September 2008; I’m working night shift and need something to keep my brain active through the day. So I enrol through Griffith University to study a degree in Criminology & Criminal Justice.
November 29, 2016; I walk out of my final exam and feel strange. I’ve finally finished. 24 modules, and a hideous amount of $$ later, I’ve earned myself a piece of paper.
Where will the degree take me? No idea. I have a decent job so I don’t need to desperately scavenge around for a base-level position to simply get my foot in the industry door and start earning money.
Job prospects aside, I’m rating this as my greatest achievement to date. It took a lot of to-ing and fro-ing. I studied some of the degree part-time, some full-time, and experienced a few gaps in between where I considered stopping altogether. Not because I disliked the content (quite the opposite) but because other parts of life invariably created roadblocks. Studying by correspondence meant zero face-to-face interaction with tutors, lecturers, or fellow students. Motivation had to be sourced day after day after day, sometimes to no avail, and the more difficult assessments would lead to a lot of silent frustration, especially if the online content was limited and the tutor contact minimal.
Sel would argue my frustration wasn’t always silent, and she’d be forced to helplessly listen to me rant about often bleak topics (imprisonment, domestic violence, racism, etc.) without being in a position to offer much back – at least not until she could proofread my assessments which she did often, and very well! Sel had to endure the last 5 years of my Uni life which I’m super-duper grateful for, scheduling things around my study and assignment time, and putting up with me being distant/spaced out/frustrated/aloof, especially come exam time every 13 weeks.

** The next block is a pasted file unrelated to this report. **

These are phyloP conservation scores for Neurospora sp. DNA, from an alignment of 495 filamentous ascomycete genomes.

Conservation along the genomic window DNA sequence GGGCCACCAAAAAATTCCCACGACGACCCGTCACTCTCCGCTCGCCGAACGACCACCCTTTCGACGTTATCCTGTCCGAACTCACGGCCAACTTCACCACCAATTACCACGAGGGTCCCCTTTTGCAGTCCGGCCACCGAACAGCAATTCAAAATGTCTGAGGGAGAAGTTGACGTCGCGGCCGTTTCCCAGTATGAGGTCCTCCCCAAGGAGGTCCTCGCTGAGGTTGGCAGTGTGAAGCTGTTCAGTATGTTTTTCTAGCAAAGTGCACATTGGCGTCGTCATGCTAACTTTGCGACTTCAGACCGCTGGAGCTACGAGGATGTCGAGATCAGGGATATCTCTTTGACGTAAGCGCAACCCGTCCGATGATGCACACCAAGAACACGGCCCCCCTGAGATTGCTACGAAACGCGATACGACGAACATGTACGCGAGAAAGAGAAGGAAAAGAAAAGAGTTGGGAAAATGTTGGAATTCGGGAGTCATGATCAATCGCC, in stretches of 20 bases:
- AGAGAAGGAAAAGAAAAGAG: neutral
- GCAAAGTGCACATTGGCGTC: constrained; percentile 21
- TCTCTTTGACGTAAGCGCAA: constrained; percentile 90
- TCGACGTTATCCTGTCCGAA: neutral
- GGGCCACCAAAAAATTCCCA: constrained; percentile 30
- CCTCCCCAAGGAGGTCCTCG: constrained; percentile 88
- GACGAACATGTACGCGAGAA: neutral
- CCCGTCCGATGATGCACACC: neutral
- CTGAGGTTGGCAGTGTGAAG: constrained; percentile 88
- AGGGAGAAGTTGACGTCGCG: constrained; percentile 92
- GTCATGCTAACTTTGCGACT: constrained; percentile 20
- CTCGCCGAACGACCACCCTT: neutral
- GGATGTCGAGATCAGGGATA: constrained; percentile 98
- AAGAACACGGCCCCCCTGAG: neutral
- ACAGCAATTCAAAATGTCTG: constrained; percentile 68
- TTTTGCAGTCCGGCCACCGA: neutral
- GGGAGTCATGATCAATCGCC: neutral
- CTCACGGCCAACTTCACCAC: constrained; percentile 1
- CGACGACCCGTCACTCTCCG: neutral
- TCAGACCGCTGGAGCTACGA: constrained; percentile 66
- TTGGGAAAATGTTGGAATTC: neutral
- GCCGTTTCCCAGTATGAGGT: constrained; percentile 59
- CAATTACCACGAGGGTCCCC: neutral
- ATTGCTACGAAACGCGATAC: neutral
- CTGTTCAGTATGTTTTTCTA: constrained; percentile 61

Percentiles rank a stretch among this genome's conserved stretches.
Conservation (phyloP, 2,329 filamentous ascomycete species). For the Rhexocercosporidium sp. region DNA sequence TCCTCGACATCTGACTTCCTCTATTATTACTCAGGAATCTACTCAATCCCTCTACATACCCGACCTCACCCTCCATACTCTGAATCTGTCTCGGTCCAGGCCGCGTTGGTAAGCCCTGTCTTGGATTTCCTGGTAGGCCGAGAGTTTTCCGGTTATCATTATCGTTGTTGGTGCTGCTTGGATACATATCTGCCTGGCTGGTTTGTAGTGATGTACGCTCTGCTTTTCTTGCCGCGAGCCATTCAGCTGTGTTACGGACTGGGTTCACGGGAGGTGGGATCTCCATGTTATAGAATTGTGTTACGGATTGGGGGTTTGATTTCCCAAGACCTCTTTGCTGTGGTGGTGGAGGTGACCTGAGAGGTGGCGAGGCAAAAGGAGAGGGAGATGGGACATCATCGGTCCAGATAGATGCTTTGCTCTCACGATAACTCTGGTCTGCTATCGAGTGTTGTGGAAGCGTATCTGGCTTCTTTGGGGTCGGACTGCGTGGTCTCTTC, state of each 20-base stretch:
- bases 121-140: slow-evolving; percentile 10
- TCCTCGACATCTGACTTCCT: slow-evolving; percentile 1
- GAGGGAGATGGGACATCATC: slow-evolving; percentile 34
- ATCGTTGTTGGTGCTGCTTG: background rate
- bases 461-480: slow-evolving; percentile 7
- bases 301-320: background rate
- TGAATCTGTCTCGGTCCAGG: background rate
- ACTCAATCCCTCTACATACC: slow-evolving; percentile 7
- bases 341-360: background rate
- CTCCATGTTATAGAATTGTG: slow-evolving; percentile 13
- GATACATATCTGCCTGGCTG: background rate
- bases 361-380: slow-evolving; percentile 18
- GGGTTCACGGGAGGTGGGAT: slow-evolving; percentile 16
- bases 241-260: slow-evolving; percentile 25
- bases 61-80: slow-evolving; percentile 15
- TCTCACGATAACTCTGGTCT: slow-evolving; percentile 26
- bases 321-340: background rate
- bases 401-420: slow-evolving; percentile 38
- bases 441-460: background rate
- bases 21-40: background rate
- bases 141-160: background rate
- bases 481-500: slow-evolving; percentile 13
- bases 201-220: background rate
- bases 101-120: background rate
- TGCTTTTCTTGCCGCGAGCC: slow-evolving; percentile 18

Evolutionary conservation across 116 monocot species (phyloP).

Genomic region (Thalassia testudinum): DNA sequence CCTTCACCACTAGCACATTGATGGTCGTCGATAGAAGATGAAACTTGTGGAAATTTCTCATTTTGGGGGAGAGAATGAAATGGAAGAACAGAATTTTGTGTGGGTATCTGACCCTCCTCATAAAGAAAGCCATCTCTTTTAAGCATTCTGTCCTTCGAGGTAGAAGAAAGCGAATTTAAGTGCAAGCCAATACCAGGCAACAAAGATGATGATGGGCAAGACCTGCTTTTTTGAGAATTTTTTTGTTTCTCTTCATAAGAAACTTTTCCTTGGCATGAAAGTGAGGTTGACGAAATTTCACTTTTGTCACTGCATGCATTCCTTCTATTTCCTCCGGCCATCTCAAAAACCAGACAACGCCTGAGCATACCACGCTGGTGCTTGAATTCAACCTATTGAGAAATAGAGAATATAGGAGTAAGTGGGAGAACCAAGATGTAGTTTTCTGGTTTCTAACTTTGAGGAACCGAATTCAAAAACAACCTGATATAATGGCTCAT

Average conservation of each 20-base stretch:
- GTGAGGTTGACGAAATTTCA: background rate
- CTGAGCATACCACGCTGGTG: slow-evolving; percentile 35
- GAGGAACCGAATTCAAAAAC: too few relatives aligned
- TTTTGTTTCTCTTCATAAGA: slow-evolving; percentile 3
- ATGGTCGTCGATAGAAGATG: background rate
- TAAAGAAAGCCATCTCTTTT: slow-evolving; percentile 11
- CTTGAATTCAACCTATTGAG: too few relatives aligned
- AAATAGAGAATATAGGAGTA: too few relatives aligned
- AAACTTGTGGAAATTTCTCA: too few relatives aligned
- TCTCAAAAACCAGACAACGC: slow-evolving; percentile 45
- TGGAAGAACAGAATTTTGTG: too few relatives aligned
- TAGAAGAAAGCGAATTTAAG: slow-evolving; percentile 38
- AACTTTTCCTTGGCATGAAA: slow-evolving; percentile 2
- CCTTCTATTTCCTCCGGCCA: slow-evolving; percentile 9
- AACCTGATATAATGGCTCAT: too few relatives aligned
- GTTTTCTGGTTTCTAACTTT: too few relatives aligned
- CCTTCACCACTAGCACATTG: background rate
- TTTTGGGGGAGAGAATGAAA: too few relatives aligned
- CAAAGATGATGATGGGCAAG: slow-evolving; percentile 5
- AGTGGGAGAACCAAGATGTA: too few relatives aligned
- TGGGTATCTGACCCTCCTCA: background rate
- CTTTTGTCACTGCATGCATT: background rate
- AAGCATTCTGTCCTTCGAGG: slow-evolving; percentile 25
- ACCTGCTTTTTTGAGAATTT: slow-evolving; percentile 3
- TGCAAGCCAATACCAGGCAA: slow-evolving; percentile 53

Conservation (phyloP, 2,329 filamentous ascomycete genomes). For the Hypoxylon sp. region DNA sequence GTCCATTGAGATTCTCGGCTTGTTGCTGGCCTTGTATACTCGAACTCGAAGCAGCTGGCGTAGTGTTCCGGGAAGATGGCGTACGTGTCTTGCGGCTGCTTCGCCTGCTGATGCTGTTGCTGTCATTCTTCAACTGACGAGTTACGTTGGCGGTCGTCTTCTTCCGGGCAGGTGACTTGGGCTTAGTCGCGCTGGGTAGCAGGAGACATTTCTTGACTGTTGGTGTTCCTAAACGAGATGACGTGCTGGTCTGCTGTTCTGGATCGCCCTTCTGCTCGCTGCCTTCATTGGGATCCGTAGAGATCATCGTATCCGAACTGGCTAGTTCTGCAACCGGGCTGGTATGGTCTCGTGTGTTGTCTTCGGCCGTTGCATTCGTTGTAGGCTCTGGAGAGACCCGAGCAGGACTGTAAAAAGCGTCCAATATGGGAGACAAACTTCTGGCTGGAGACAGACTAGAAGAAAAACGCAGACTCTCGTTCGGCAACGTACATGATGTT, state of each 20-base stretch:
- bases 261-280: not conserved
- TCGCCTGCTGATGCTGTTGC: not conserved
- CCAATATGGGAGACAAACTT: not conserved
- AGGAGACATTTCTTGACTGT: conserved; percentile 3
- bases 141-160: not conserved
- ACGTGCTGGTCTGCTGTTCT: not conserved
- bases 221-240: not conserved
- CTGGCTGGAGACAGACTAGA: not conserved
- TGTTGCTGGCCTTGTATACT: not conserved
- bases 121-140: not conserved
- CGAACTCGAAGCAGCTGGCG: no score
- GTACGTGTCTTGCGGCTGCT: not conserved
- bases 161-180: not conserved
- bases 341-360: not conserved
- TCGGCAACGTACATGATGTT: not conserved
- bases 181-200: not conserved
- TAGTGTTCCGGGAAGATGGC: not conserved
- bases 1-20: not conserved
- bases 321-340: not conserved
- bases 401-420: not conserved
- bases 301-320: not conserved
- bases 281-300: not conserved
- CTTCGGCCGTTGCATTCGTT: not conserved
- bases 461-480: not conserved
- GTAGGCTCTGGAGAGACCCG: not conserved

So, will I study again? Absolutely. The completion of this degree has been a long time coming. I’m grateful to do away with the little guilt tripper lodged in the back of my mind every single day when I wasn’t focusing on course material, but I can’t foresee going through another 60 years of my life without adding to my current bank of knowledge. I mean, we can always learn more right?
To anyone who’s well and truly out of school and considering mature-age study but aren’t too sure, do it! Absolutely 100% do it. You don’t just end up with a piece of paper. You learn so much more. How to think critically (in a good way). How to write in different styles and formats. How to read, and comprehend what you’re reading. You learn a lot of useful facts (plus a few irrelevant ones). You learn how to be better organised, and how to motivate yourself, especially if you study by correspondence. You test your own determination and willingness to push through when things get tough. You get the satisfaction that comes with receiving a great mark after submitting an assessment you poured everything into. You get the disappointment that comes with a lousy mark, but a mark that makes the better grades all the more sweeter.
At the end of it all, you’re left holding a piece of paper with five metaphorical words printed in big, bold font:
It was all worth it.